The Fellow Aiden makes coffee good enough for snobs with a single button


Sometimes even the most die-hard coffee enthusiasts just want a quick cup of joe. Unfortunately, that often leaves people with sipping less-than-satisfactory java from traditional drip brewers. But now after years of customer requests, Fellow is finally releasing a machine that it claims can deliver a pour-over experience at the touch of a button. And after seeing it in action, there’s a lot to like.

Starting at $365, the Aiden certainly isn’t cheap. That said, compared to the $500 grinders and pricey accessories that so many aficionados lust after, this might seem like a bargain to some. But the big difference between the Aiden and traditional coffee machines is that unlike a typical drip-based brewer, it features an adjustable showerhead that mimics the process of a traditional pour-over. Fellow also uses a thick film Ferro Techniek heating element which is said to deliver exact water temperatures (down to a single degree and up to 210F). When combined with the ability to adjust things like bloom time, the amount of water used and more, you get a ton of control over the brewing process. Fellow even includes two different baskets: a single-serve option that delivers a slightly more nuanced product or a batch filter to accommodate big crowds (up to 10 cups at a time).

The Aiden's carafe is double-walled as Fellow wanted to avoid a built-in hotplate which could potentially scorch your coffee.

The Aiden’s carafe is double-walled as Fellow wanted to avoid a built-in hotplate which could potentially scorch your coffee. (Photo by Sam Rutherford/Engadget)

The Aiden also features a guided brew process that walks you through various settings, though you can always create your own profiles or download instructions directly from participating roasters via a QR code and Fellow’s free companion app. That said, I appreciate that if you don’t want to break out your phone just to make a cup of coffee, you can still set programs, start a brew and input data directly into the machine via its bright color LCD screen and large control dial.

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But the best thing about the Aiden is how easy and convenient it is to use. It features a 1.5L reservoir and its heating element is completely silent so you can brew a cup in the morning without disturbing the peace. Once you have your favorite brews dialed in, starting a batch is as simple as dumping in some grounds and hitting start (and adding water to the tank if you haven’t done that already). The machine will remind you when you need to run a clean cycle or descale it. Because its showerhead is super precise, if you schedule it to run in the morning before you wake up, it will be ready exactly when you tell it. Not a minute too early or late. There’s even a cold brew setting that will slowly drip water through the grounds throughout the day (and of course you can set how long or short this takes) instead of relying on a prolonged immersion like you would otherwise.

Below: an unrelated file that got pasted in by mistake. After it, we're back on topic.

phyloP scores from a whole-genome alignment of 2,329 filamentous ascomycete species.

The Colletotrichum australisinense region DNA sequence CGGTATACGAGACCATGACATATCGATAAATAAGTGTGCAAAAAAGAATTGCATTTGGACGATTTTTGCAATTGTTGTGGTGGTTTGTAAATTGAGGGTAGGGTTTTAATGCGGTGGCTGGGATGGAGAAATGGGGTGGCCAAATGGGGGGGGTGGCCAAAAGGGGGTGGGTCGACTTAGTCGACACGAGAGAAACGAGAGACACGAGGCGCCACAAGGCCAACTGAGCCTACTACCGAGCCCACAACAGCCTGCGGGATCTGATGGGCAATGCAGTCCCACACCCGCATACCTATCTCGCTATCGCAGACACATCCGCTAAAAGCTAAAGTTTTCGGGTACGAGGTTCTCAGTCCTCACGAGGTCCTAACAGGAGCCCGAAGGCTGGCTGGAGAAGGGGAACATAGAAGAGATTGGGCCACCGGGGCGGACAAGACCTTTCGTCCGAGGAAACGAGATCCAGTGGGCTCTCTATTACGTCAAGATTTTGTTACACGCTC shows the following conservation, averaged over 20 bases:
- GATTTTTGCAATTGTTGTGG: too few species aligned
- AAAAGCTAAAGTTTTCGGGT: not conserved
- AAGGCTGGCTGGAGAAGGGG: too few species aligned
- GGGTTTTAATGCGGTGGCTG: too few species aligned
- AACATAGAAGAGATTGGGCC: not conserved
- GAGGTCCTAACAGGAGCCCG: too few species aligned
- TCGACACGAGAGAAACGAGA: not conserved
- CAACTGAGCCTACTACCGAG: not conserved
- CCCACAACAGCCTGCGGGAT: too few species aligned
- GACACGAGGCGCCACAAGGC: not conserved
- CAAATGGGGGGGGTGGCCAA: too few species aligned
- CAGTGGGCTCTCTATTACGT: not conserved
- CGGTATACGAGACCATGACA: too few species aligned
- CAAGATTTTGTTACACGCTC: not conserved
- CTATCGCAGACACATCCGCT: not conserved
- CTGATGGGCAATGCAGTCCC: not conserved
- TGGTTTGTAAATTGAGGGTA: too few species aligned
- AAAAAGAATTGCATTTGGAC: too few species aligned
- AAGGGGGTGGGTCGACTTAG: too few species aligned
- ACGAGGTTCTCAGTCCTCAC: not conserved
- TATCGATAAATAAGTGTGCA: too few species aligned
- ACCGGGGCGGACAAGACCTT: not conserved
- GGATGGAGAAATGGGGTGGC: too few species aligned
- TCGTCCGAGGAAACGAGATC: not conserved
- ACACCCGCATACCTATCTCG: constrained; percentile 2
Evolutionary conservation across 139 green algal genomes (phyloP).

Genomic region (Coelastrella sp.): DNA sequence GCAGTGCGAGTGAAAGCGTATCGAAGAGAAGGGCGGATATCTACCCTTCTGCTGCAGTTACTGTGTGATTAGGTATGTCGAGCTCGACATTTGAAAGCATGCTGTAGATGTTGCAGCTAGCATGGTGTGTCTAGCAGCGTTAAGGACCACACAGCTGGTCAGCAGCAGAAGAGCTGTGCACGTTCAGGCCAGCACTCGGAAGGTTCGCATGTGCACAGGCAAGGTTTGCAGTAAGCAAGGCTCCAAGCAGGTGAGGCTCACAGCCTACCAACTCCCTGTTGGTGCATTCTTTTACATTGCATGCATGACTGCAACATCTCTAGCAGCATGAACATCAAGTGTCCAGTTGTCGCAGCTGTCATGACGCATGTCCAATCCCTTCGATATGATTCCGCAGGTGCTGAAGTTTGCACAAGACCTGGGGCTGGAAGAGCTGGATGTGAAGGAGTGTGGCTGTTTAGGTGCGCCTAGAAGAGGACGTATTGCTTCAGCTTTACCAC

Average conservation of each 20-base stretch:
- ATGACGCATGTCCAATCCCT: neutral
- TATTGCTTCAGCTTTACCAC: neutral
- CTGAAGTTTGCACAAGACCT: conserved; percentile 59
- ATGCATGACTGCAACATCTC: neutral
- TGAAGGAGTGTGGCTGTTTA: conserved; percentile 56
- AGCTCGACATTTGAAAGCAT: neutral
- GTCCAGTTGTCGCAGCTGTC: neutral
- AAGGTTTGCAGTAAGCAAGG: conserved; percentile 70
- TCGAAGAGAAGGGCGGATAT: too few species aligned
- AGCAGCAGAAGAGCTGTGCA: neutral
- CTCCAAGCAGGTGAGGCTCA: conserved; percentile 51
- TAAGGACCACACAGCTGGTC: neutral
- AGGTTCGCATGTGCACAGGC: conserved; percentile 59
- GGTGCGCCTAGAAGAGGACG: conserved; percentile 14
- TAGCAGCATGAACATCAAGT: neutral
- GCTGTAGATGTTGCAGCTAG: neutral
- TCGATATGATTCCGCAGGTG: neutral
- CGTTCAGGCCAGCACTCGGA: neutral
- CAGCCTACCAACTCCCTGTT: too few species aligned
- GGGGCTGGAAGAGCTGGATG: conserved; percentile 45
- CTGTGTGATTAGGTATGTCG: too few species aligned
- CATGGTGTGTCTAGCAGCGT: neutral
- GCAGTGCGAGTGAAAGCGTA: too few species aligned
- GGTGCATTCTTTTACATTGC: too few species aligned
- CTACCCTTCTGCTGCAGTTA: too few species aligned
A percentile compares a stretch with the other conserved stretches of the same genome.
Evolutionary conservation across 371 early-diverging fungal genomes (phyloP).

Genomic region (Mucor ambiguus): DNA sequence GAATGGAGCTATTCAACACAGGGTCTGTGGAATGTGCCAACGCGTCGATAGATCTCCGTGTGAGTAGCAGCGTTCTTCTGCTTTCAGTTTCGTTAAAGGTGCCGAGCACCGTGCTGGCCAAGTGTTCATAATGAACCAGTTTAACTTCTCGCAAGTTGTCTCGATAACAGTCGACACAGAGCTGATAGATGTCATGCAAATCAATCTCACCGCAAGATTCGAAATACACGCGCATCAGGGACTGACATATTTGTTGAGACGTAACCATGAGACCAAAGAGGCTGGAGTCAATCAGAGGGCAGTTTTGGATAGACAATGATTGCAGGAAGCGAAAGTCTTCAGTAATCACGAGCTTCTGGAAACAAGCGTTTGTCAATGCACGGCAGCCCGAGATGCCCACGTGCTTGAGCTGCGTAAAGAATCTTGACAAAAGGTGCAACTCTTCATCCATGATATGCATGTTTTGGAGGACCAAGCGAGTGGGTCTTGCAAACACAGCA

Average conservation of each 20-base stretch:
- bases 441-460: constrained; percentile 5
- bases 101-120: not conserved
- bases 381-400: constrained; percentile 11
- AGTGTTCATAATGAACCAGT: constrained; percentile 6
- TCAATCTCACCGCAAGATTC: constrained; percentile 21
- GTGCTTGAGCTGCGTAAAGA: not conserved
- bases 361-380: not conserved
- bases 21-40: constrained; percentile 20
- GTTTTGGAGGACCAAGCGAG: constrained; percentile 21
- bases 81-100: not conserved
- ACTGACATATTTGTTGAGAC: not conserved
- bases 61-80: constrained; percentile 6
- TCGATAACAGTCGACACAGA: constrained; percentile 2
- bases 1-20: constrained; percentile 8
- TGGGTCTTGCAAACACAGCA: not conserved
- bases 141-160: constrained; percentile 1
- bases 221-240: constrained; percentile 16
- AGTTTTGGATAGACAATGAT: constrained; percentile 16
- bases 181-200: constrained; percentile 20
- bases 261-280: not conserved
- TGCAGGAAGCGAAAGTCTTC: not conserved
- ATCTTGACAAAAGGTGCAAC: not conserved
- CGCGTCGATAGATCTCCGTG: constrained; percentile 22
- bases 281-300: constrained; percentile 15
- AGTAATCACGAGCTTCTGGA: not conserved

The Aiden comes with two different brewing baskets and a switch for you when you need to change between single-cup and batch brew functions. The Aiden comes with two different brewing baskets and a switch for you when you need to change between single-cup and batch brew functions.

The Aiden comes with two different brewing baskets and a switch for you when you need to change between single-cup and batch brew functions. (Photo by Sam Rutherford/Engadget)

However, one feature the Aiden doesn’t have is a keep warm function, but that’s because most coffee lovers tend to stay away from machines with built-in hotplates that can result in scorched joe. Instead, Fellow relies on a thermal double-walled carafe to keep things warm until you can get to it (which probably won’t be long if you’re in need of caffeine).

Finally, while your tastes may vary, I like the Aiden’s minimalist design. It’s short enough that it should fit under most kitchen cabinets and its sleek lines and boxy shape make it a cinch to clean. And while I only got to sample a single cup, the Scandinavian light roast I tried retained a lot of the subtle vanilla and hickory notes that would normally be stamped out by traditional drip brewers.

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That said, it’s important to remember that the Aiden isn’t meant to replace your V60 or Aeropress or whatever your preferred brewing method is. It’s simply meant to provide a higher quality joe than what your standard drip brewer can make for situations where you don’t have the time or energy to make a cup yourself. From what I’ve seen so far, it does just that.

Pre-sale for the Aiden is live today, with shipments expected to begin sometime this September. Additionally, anyone who pre-orders will get a bag of coffee each from Onyx Coffee Lab, La Cabra and Verve Coffee Roasters specifically designed for this machine along with scannable brewing profiles.



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